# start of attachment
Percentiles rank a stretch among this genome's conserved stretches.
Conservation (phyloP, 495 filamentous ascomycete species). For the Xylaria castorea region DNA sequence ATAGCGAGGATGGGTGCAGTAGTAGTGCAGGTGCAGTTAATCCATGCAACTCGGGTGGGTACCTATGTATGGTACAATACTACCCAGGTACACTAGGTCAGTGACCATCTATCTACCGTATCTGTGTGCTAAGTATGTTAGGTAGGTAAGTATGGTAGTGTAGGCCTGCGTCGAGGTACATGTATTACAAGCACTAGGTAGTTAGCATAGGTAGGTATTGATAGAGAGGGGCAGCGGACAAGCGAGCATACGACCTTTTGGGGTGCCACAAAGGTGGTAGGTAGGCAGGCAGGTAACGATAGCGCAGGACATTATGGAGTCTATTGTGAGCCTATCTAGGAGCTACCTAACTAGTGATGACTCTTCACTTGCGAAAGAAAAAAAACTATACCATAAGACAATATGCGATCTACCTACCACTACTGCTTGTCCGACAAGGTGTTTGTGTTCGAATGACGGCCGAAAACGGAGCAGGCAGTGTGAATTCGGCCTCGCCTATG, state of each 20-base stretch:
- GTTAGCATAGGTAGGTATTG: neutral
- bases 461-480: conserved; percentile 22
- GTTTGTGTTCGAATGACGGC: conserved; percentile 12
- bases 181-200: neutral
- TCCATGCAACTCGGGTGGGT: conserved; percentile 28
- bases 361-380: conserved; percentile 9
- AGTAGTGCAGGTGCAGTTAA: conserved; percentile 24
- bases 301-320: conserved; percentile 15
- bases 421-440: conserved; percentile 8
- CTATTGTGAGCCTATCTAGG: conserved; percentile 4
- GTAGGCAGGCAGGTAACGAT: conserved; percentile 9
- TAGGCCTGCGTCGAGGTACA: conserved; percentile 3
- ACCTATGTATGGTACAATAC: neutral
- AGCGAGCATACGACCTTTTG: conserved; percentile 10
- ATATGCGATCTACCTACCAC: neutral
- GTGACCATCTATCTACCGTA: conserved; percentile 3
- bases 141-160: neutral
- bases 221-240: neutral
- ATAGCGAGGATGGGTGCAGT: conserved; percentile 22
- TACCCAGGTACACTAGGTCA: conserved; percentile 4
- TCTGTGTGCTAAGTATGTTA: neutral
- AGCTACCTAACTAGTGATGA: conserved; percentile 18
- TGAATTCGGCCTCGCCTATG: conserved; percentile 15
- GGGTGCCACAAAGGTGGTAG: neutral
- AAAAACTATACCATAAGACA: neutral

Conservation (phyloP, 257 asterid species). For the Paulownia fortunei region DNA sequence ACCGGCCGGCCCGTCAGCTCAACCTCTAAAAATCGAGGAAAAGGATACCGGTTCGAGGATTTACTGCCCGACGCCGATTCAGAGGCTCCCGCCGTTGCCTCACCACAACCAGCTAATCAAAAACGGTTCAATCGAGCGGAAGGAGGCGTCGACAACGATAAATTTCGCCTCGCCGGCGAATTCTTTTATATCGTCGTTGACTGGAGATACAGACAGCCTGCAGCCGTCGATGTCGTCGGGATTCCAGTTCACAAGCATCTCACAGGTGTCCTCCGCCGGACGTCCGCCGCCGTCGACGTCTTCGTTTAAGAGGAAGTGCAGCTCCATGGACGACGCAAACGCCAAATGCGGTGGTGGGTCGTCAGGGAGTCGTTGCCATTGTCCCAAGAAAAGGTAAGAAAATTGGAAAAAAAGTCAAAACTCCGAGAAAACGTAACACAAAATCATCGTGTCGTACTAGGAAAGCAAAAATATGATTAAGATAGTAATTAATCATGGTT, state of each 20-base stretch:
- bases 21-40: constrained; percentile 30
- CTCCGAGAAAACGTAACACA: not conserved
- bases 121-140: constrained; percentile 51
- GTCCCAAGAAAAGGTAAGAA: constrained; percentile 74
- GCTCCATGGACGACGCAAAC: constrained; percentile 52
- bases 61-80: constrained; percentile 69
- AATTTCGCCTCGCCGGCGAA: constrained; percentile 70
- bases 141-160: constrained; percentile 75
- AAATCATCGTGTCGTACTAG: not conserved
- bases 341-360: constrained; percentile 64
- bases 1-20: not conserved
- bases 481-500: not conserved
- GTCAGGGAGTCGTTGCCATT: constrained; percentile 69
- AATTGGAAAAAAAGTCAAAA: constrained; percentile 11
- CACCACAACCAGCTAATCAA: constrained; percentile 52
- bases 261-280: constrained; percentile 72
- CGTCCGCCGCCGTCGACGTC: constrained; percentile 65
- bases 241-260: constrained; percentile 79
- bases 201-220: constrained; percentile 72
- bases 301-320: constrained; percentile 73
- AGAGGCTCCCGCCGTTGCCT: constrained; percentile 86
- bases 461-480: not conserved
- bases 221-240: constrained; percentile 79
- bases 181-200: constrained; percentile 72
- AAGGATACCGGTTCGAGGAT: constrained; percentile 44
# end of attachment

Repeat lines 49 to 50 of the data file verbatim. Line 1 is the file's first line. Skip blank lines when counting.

- AGAGGCTCCCGCCGTTGCCT: constrained; percentile 86
- bases 461-480: not conserved